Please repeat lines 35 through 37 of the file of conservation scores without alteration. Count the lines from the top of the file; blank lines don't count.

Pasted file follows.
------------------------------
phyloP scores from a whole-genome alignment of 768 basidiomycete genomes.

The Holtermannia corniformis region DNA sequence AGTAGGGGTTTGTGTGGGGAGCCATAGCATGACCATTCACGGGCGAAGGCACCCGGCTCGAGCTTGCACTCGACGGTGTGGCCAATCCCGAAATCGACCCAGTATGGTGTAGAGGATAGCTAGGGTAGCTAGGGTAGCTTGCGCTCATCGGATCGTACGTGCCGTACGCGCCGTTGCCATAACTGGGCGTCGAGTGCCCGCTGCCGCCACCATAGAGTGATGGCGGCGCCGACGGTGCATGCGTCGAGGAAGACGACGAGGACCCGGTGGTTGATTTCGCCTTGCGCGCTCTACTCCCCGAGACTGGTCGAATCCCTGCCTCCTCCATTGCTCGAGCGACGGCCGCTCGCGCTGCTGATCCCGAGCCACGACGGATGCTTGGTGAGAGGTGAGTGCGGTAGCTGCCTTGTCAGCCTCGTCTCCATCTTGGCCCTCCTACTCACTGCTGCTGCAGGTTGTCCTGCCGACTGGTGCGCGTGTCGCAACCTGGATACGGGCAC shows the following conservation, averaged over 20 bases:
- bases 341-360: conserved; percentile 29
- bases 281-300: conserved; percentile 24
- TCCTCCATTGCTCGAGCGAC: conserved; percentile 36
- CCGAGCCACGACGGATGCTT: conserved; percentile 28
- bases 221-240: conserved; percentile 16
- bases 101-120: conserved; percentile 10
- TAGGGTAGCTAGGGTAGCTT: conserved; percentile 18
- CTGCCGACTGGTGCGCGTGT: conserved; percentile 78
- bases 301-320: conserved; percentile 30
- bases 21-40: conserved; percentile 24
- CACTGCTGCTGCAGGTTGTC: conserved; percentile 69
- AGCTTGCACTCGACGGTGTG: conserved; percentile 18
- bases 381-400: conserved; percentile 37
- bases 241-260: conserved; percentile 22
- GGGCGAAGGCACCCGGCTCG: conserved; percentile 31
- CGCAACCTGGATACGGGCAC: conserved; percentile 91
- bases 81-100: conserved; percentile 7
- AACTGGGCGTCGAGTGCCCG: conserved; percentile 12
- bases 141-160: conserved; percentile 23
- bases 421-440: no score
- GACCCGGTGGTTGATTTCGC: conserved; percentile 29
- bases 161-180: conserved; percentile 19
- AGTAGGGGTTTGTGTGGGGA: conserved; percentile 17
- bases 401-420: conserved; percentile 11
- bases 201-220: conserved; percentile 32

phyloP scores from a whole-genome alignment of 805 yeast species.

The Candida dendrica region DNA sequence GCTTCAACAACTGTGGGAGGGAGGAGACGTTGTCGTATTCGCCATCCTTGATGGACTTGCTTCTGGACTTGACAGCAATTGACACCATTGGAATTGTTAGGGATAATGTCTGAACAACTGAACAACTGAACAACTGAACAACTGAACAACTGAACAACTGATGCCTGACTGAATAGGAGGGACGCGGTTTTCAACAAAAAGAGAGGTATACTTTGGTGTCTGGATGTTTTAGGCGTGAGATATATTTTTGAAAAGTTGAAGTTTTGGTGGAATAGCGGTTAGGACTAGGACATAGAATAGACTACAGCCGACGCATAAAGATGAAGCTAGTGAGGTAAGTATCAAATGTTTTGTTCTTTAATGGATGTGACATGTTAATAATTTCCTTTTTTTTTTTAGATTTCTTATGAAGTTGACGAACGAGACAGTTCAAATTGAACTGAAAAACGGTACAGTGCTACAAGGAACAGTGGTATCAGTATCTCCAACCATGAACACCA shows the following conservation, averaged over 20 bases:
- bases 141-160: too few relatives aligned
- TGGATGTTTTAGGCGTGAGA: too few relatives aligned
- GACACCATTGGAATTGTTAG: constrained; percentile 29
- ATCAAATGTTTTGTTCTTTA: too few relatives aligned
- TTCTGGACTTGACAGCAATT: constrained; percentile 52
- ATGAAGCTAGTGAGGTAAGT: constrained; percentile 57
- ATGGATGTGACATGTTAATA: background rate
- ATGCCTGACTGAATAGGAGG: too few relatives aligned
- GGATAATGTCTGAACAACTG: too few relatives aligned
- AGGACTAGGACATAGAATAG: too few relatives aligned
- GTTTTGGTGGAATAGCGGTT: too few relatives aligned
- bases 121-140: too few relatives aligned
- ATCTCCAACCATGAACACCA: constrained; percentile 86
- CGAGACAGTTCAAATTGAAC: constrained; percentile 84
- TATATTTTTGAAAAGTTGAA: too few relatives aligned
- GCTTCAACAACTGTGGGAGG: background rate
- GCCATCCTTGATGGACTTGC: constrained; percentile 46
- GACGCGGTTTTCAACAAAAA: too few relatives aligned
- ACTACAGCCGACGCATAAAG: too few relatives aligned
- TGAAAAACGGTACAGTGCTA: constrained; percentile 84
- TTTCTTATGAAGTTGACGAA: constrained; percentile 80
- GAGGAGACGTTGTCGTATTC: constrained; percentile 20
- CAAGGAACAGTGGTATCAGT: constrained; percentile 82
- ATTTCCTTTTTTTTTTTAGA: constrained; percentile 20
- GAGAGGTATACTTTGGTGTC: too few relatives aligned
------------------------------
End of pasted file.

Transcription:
- ATGAAGCTAGTGAGGTAAGT: constrained; percentile 57
- ATGGATGTGACATGTTAATA: background rate
- ATGCCTGACTGAATAGGAGG: too few relatives aligned